M16
M8 M16 | M8 | A M16 | M8 | A M16 | M8 | A M16 | M8 | A M16 | M8 | A M16 | ALH M16 | ALH M16 | ALH M16 | ALH M8 M16 | M8 M16 | M8 |
M8
M16 M16 | M8 | A M16 | M8 | A M16 | M8 | A M16 | M8 | A M8 M16 | ALH M16 | ALH M16 | ALH M16 | ALH EST R8 R8 |
M8
M16 | M8 | A M16 | M8 | A M8 M16 | ALH M16 | ALH |

**Table 1:**Instructions for the proposed video-accelerating co-processor

**Equations 1**and

**2**, respectively, define the NxN two-dimensional DCT and IDCT.

where u, v, x, y = 0, 1, 2, ... N-1; x and y are spatial coordinates in the sample domain; __u__ and v are coordinates in the transform domain; and C(u), C(v) = 1.0 unless u, v = 0, in which case they are C(u), C(v) = 0.7071. The DCT and the IDCT are operationally very similar and can be analyzed using a simplified representation defined as:

This form of the transform limits the memory accesses and MACs required per summation to two reads and one MAC, but requires more memory for the coefficients. Evaluating this equation directly, you must store 4096 16-bit coefficients and perform 4096 16-bit MACs per 8x8 block. These figures equate to 12.1 Mcycles on a dual-execution-unit DSP and 24.2 Mcycles on a single-execution unit-DSP, for a 10-fps QCIF session.

Examining the 4096 coefficients as a 64x64 matrix reveals complex symmetries, as illustrated in **Figure 3**, that you can leverage to reduce the computational load and memory use. **Figure 3** shows that the rows of the coefficient matrix have modified mirror symmetry about the center. The values in the first block of eight columns of the reflected rows alternate positive and negative symmetry, while the second block alternates negative and positive symmetry. Within each smaller block of eight rows and eight columns, there is simple positive or negative mirror symmetry of the values about the center.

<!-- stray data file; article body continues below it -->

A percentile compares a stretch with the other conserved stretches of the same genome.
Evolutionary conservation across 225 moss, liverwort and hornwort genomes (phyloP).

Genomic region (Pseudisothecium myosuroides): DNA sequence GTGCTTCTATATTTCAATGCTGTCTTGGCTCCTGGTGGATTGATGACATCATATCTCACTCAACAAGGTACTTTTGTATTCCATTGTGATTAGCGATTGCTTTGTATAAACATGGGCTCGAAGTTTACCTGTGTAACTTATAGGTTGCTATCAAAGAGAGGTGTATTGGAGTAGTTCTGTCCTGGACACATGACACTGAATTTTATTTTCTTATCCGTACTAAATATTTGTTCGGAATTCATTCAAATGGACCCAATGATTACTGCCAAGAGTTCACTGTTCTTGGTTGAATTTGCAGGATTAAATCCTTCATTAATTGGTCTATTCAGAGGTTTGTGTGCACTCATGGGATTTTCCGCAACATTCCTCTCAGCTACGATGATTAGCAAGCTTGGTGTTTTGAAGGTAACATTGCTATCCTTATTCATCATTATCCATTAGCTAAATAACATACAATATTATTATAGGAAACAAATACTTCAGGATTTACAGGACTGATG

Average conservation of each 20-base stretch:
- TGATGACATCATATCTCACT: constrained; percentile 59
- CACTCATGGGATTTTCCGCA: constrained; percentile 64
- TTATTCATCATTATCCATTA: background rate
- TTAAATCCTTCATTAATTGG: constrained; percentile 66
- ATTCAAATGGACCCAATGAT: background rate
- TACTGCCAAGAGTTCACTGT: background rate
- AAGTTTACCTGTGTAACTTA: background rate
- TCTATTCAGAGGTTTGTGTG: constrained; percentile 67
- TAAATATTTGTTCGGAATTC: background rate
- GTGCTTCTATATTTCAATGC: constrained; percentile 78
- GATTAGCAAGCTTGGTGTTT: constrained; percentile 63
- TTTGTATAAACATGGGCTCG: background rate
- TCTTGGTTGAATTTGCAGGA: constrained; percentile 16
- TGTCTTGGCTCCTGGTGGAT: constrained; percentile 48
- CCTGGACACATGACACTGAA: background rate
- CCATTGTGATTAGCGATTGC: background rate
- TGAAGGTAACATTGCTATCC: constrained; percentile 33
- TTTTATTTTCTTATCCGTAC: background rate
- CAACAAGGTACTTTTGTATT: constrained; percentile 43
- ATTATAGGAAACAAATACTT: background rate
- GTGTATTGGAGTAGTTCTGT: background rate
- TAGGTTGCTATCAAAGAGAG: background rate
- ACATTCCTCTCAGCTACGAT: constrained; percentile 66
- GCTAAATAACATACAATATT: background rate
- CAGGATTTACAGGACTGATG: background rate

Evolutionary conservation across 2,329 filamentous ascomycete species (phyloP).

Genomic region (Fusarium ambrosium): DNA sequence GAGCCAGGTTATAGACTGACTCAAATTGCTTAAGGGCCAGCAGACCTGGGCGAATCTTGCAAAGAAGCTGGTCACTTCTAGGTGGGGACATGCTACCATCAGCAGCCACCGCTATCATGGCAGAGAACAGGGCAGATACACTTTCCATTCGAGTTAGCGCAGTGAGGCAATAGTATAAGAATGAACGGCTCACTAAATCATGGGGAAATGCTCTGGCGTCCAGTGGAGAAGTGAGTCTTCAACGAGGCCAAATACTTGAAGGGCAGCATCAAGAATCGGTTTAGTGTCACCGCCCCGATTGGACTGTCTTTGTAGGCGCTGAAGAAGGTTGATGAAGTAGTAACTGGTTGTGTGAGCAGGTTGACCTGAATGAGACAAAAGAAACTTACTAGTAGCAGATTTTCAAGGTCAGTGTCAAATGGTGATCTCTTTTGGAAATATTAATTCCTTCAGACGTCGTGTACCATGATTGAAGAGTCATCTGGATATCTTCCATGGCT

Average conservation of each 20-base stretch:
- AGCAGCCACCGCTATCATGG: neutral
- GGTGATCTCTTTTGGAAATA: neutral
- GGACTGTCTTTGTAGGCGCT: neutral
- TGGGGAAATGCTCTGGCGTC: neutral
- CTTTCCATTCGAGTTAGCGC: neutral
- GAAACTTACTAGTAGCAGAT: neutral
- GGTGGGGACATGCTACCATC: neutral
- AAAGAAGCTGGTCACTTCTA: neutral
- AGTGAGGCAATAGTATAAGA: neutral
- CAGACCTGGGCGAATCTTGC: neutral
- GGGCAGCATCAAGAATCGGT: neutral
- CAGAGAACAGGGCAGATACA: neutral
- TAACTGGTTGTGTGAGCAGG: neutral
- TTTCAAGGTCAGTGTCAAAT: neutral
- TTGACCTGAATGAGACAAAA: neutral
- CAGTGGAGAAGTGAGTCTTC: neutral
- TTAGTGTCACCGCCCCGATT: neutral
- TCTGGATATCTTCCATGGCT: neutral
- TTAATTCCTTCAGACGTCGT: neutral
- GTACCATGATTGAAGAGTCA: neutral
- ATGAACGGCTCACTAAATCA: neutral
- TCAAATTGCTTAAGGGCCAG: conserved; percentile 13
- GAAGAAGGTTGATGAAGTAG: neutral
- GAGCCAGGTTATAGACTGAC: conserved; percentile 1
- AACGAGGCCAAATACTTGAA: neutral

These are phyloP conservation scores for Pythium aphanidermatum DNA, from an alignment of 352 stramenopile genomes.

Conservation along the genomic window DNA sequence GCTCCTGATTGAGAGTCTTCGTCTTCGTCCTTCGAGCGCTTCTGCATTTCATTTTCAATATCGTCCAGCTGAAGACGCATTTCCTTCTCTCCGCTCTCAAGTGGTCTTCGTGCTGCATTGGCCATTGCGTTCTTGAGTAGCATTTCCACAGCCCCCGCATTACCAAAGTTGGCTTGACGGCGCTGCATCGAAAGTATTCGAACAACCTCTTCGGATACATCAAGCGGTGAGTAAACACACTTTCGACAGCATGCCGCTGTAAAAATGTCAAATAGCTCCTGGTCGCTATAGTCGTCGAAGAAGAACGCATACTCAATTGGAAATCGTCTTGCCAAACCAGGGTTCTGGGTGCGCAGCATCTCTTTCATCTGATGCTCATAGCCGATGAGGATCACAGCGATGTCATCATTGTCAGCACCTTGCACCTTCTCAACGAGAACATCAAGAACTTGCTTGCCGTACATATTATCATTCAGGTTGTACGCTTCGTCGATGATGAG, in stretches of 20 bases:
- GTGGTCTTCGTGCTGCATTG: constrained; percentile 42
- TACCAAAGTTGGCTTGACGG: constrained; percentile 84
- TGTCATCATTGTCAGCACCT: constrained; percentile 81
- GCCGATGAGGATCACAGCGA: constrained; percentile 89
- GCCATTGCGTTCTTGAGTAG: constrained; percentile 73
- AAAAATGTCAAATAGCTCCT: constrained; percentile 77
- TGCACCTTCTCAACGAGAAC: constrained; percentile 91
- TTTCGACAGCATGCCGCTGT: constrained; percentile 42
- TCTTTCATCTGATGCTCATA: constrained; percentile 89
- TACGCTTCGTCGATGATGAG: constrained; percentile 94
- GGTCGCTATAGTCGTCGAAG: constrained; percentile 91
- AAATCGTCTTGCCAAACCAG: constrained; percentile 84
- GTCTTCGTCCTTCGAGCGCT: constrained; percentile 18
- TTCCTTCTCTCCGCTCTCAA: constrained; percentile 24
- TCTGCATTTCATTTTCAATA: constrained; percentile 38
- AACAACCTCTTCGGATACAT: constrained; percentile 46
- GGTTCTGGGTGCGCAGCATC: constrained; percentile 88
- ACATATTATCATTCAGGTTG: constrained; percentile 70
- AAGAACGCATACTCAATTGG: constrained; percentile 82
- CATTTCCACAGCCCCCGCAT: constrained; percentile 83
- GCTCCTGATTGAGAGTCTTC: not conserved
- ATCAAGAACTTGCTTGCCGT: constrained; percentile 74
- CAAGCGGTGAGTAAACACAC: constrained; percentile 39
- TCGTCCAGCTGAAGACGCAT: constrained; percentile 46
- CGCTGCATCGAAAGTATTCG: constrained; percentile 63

Figure 3: Symmetries present in the DCT coefficient matrix |

The following code fragment uses these symmetries to perform the IDCT (and, with minor modifications, the DCT) for an 8x8 block of pixels in 580 cycles. This approach results in a computational cost of 3.4 Mcycles for a 10-fps QCIF session and reduces the number of stored 16-bit coefficients to 1024, saving over 70 percent of the required data memory and computational resources. Note that the transform coefficients of **Equation 3** must be represented by 16-bits to maintain precision and the input values are 9 bits, since they result from the subtraction of two 8-bit numbers in the motion-estimation process.

rep (4) block { // 4 blocks down
rep (4) block { // 4 lines/block
clr(a0,a1,a2,a3,a4,a5) || rep (4) block { // 4 blocks of 16
rep (4) single // 8 coeffs along
{
a0 += *r0++ * *r4++ || a1 += *r0++ * *r4++;
}
rep (3) single // 8 coeffs along
{
a2 += *r0++ * *r4++ || a3 += *r0++ * *r4++;
}
a2 += *r0++ * *r4++ || a3 += *r0++ * *r4++; //so rep single isn't last instr.
}
a0 -= a1 || a1 += a0;
a2 += a3 || a3 -= a2;
*(r1+=rn1) = a1 + a2 || *(r2+=rn2) = a0 + a3; // TT || BB
*(r3+=rn3) = a1 - a2 || *(r4+=rn4) = a0 - a3; // TB || BT
}
nop; // prevents R/W clash
}